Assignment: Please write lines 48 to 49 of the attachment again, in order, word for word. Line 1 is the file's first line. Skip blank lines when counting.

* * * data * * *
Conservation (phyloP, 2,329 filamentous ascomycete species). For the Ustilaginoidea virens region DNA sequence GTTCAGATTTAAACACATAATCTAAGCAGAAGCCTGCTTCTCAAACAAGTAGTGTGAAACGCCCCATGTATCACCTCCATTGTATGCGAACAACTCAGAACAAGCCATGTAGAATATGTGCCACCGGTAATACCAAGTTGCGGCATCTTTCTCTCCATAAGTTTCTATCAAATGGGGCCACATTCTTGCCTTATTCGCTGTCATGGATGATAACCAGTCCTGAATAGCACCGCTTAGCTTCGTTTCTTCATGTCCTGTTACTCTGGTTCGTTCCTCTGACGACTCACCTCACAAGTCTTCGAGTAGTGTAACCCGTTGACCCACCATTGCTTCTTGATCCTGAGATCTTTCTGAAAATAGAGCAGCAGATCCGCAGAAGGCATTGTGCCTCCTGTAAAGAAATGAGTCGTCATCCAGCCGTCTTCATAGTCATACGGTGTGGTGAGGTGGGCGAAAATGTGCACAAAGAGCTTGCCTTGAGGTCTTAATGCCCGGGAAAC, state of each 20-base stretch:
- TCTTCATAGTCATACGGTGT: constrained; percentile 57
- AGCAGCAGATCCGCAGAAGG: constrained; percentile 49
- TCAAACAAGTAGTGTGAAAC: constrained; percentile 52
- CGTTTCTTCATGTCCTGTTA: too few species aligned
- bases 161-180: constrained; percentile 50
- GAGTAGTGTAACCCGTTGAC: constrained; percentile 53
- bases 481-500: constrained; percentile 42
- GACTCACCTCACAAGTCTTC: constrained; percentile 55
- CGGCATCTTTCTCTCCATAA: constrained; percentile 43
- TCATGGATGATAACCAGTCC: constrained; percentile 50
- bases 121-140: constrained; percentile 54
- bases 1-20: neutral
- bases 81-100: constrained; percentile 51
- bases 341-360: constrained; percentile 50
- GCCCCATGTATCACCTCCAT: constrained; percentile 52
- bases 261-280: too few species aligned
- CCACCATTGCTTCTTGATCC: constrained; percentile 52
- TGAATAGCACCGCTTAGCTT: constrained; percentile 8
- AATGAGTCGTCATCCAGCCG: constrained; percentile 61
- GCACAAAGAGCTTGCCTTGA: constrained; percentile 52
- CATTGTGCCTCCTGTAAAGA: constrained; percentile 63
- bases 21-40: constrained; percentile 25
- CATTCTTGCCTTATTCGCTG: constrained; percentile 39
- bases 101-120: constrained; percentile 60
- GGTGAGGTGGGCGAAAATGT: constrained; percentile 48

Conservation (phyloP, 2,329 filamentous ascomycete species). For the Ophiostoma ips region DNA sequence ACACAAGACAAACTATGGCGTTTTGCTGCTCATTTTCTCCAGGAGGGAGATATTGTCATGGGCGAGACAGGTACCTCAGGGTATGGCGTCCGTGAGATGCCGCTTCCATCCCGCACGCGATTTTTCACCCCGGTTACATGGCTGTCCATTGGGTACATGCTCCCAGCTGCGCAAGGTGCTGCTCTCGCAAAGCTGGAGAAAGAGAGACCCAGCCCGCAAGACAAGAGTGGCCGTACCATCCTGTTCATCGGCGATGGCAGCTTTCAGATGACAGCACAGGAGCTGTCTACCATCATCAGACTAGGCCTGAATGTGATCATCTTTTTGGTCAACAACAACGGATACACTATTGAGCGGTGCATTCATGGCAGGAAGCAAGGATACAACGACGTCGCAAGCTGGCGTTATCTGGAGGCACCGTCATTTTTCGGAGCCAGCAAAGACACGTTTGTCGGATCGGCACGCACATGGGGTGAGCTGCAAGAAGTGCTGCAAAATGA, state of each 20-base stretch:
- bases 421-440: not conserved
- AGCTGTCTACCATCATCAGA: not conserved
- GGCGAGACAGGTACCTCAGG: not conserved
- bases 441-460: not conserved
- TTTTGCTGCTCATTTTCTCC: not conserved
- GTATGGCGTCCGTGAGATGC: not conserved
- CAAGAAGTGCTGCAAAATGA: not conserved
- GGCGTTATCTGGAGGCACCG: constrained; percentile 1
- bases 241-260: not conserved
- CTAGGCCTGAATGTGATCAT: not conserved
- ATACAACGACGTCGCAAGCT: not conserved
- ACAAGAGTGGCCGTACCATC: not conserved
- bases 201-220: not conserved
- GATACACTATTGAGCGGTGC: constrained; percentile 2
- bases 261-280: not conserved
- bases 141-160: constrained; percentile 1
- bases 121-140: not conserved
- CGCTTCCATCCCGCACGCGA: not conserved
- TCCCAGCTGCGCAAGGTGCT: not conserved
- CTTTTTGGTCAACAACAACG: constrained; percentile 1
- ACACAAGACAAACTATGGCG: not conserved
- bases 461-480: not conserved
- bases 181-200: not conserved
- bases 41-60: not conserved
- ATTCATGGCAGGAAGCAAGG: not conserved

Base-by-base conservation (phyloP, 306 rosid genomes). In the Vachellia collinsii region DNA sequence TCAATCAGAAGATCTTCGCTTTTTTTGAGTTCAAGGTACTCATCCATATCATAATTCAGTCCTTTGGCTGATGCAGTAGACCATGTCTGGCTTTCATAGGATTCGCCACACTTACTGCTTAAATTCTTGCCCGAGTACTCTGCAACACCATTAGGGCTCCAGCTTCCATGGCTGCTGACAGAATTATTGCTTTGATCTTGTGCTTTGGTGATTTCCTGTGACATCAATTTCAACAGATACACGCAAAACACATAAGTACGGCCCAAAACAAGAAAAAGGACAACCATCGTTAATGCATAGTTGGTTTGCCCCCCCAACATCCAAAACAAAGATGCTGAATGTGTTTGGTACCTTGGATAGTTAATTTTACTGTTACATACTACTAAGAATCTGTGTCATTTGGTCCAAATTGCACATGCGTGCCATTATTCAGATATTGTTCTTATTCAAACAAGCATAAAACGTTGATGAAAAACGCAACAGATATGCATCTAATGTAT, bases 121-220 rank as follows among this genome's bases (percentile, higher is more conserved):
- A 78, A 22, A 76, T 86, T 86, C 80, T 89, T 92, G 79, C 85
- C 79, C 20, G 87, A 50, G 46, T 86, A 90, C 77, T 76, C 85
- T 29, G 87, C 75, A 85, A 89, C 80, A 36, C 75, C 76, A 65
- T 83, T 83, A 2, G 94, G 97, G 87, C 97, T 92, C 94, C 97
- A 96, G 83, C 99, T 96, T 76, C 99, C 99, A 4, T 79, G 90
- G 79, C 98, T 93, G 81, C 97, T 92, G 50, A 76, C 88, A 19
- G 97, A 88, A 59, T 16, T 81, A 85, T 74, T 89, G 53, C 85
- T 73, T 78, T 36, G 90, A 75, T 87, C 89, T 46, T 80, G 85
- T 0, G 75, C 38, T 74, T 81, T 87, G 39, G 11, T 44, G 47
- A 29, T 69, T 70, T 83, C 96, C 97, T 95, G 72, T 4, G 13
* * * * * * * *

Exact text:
- ACACAAGACAAACTATGGCG: not conserved
- bases 461-480: not conserved